A Desire for Normalcy for the Children of Sandy Hook
Photo Courtesy of msnbc.com

This horrific event struck the hearts of not only those families involved, but parents across the world that now fear the safety of their own children. The New York Times and their article “Updates on Connecticut Shooting Aftermath” did an excellent job keeping their viewers updated as December 14th became a day we will never forget. With text, photos, videos, and Twitter links this multimedia story was ready to inform the public.

The story does more than just inform the public of what happened on that tragic day, but also gives meaning to the lives of those killed in the mass shooting. It was almost like a virtual tribute to everyone affected. It displayed pictures of those killed, slideshows of the heroes, and press coverage of parents who mourned the life of their children. The story served as an outlet for those involved in the massacre and complete coverage for the rest of us across the United States.

I personally found this presentation to be extremely effective.  Not only did it include multiple aspects of media coverage, but it also was very informative with captions, text, Twitter posts, and YouTube clips. Even better, the story included several links to other news pages that had more detailed coverage on a specific topic. This is a very effective tool because it allows readers to explore the entirety of the online news world. It was structured and exceptionally easy to follow as it was structured from story to story, life to life. With its multiple media outlets it was also very engaging. Long text was broken up by videos such as President Obama’s weekly address and images were inserted where needed as an explanation.

These links, videos, pictures, posts, and personal stories all helped to strengthen the package of an already engaging story. However, I do think that the author made it quite extensive. While it is nice to have a lot of media included, it can also be very overwhelming. While it did leave me very satisfied and emotionally connected to the story and the people, it also made me wonder how they could have outlined this differently. The only suggestion I have is that the author break up the story into separate website pages.  This would eliminate the long scroll bar and avoid distractions from the story as a whole. It would also be organizationally effective if the author of the page make tabs to structure the story.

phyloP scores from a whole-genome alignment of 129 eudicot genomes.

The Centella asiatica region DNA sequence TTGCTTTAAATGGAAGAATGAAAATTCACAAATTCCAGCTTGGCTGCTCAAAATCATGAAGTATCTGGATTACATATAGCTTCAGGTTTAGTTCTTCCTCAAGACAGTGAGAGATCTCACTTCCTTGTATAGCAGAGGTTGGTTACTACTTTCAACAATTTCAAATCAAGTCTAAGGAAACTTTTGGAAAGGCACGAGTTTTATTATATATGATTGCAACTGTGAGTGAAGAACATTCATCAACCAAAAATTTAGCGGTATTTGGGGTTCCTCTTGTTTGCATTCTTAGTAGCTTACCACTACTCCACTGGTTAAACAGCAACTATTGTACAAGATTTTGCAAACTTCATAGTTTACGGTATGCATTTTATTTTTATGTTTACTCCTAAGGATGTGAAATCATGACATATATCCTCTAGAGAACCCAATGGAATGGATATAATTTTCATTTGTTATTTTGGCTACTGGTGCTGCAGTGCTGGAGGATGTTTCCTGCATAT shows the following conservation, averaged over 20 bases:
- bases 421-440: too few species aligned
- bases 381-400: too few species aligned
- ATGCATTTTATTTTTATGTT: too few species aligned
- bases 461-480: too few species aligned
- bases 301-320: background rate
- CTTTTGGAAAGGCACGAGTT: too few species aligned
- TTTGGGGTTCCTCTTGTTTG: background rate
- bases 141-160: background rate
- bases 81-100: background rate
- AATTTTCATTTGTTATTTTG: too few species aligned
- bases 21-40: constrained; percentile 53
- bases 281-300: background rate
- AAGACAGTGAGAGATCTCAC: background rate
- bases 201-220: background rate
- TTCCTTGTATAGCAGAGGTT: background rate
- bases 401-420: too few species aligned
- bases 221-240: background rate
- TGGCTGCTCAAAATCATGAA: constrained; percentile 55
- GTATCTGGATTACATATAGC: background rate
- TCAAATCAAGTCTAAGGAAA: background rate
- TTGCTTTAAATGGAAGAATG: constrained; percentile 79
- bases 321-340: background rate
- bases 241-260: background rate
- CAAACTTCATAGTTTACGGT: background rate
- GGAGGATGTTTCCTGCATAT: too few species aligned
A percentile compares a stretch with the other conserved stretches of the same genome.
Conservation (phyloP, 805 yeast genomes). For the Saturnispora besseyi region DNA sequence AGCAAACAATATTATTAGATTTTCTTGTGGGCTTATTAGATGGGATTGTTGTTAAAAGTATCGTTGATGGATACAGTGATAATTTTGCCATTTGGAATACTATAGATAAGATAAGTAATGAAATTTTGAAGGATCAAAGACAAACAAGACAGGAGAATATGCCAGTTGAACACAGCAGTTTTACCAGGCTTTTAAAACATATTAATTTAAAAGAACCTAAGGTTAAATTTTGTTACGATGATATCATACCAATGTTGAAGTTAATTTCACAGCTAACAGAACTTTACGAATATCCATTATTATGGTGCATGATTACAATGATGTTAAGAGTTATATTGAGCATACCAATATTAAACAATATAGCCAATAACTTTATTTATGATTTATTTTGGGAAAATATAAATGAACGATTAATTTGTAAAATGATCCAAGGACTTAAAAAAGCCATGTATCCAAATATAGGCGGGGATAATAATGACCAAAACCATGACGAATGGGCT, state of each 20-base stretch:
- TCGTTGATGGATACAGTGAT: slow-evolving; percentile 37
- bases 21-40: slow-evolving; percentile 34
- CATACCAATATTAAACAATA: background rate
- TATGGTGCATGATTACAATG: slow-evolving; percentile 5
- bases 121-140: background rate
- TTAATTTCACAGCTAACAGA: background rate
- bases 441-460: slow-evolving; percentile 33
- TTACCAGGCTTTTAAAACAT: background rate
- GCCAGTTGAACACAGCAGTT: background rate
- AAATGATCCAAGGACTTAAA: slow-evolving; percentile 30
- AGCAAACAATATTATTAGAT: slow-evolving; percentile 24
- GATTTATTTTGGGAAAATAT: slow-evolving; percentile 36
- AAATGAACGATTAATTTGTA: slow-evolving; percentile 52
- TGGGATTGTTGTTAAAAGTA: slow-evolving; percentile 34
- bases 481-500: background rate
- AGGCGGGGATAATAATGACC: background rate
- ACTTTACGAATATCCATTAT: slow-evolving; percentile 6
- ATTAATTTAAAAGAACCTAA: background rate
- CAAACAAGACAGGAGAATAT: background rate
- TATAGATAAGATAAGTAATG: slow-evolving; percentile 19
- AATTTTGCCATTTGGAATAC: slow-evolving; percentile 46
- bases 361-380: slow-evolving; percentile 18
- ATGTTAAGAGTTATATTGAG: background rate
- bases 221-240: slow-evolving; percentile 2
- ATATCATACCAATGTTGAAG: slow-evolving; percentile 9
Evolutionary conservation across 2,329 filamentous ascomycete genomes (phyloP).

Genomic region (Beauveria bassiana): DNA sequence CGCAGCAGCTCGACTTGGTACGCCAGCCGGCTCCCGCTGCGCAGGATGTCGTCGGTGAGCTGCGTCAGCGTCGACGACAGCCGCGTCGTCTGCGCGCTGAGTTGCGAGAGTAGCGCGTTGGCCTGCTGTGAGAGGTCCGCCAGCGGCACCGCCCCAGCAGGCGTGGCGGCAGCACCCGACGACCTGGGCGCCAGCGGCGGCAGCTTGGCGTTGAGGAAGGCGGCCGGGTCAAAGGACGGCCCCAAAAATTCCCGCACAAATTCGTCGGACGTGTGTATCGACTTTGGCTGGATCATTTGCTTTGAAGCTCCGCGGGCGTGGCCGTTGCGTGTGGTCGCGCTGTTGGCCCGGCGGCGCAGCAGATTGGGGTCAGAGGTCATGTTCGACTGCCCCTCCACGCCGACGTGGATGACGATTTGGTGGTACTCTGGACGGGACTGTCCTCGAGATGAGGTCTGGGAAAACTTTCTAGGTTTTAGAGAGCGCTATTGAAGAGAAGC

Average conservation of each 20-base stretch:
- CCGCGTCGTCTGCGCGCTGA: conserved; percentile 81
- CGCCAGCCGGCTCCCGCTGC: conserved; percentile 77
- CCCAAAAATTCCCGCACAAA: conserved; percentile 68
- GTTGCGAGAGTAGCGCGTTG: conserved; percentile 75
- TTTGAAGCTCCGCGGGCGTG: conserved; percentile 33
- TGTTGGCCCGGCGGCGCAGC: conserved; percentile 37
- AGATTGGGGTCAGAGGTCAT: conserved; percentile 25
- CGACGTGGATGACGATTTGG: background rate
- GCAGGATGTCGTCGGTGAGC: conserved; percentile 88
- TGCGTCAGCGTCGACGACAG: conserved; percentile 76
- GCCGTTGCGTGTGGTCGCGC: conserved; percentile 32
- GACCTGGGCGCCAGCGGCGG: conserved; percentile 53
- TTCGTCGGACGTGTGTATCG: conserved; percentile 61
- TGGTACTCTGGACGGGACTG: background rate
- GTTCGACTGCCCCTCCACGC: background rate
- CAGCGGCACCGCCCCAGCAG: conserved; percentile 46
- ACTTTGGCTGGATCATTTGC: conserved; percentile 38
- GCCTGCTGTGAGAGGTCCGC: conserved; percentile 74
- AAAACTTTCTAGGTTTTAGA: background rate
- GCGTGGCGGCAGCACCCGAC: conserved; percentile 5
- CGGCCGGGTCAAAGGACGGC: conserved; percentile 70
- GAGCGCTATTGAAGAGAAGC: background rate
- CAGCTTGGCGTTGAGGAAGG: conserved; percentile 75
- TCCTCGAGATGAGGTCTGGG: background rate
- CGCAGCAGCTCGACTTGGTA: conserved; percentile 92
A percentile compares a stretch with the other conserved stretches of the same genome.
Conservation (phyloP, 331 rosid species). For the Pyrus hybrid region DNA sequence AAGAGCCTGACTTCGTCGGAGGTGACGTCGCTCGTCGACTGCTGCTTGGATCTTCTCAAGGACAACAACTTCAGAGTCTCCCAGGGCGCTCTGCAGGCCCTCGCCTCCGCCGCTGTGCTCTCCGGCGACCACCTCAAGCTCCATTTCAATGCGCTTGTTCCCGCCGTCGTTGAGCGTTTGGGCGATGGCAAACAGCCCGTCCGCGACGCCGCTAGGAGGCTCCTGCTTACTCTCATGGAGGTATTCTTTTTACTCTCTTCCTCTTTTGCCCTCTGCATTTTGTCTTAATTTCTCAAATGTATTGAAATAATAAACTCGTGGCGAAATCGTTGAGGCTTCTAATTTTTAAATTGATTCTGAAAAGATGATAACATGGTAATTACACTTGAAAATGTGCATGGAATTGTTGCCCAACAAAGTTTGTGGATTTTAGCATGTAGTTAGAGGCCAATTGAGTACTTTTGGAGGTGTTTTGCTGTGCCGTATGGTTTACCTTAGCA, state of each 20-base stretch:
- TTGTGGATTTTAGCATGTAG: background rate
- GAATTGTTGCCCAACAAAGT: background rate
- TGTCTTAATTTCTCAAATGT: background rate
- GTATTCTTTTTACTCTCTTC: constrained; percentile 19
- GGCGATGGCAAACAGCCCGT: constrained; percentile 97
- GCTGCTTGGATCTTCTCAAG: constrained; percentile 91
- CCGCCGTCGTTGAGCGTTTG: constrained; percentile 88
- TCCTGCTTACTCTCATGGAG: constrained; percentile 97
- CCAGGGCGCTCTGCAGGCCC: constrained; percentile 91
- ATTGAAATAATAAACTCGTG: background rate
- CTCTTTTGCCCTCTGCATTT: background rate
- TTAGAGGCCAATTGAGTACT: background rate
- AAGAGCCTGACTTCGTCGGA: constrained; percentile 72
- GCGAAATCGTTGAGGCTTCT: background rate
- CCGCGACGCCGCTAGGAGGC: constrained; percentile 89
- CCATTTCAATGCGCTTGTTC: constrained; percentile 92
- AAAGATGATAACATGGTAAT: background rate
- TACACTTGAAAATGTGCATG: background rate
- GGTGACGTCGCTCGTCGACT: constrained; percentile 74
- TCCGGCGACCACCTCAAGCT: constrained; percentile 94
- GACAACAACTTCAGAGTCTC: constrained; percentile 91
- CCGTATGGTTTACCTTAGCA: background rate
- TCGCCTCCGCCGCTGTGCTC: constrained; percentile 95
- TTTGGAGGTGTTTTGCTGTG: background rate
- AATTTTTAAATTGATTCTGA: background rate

New News Outlets

news

Being in college, and on a tight budget, not everyone these days has access to cable or local news channels. But in 2013 who says that puts a damper on our access to news twenty four hours a day, seven days a week? Now news is more accessible than ever, from the internet to social networking. Facebook and Twitter both have become two of the most powerful social networking sites to spread facebook v. twitter

spread ideas, trends and news. In fact, as a student with no cable at my apartment, Facebook is my first source I get my news from. With just about 2,000 friends on Facebook, whether I know them all or not, my news feed is full of opinions on new news topics from politics to sports games, and even world crises and weather updates. Not to say that it is always one hundred percent accurate right away, but when you see multiple friends post about the same thing it is easy to see how many sides of a story news can present. This makes it easy for me to trust my news when I know a majority of people are posting the same story. One of the things I find even more beneficial about this news source is that people can comment on these statuses and share their opinions, beliefs, or even add more to the story after the original post. However, with multiple opinions and comment sections, comes bias. This is neither a professional nor monitored form of news outlet and therefore everyone has a right to voice their opinion on the matter at hand.

While I may find social networking to be an effective way to communicate news to society, I don’t know how much I trust entertainment sources to be very informative. While movies, magazines, and music for example may reflect upcoming events in society, they are also very opinionated based on the artists and producers. They more or less take a spin on actual news coverage and create a story. Entertainment sources aren’t rapid and I don’t personally feel they are a good source for news coverage; at least they wouldn’t be my first outlet.

News is an everyday part of our life whether we realize it or not. It’s a topic of conversation, it’s an explanation for current events, and it’s a story of our lives. I may not realize it but I talk about news a lot! My best friend and I often find ourselves in heated debates over politics, my parents and I sulk over major crises, and my teachers start discussions on current events. But this keeps us up to date. This keeps us informed, and this keeps us aware. If it weren’t for these discussions with my parents and my peers it would be hard for me to keep updated on everyday news. In fact, it would be even worse if we agreed on all of it. Differences in political parties and oppositions to controversial issues often give us more knowledge and awareness on our news.

Although it may seem like I am always on the ball when it comes to receiving my news, I too am guilty of not always being aware. I think it is important to get your news from SEVERAL different sources. Who is to say one source is always correct? Or always the fastest? Or even always has the news? It’s important I learn to add variety to my news sources. Like maybe including local newspapers like the Laramie Boomerang Boomerang or the local radio station. Maybe listening to NPR on the radio so I have a different audience to relate to. I also need more national coverage and one source on the up and coming is YouTube News. It’s almost like free cable… with an internet bill!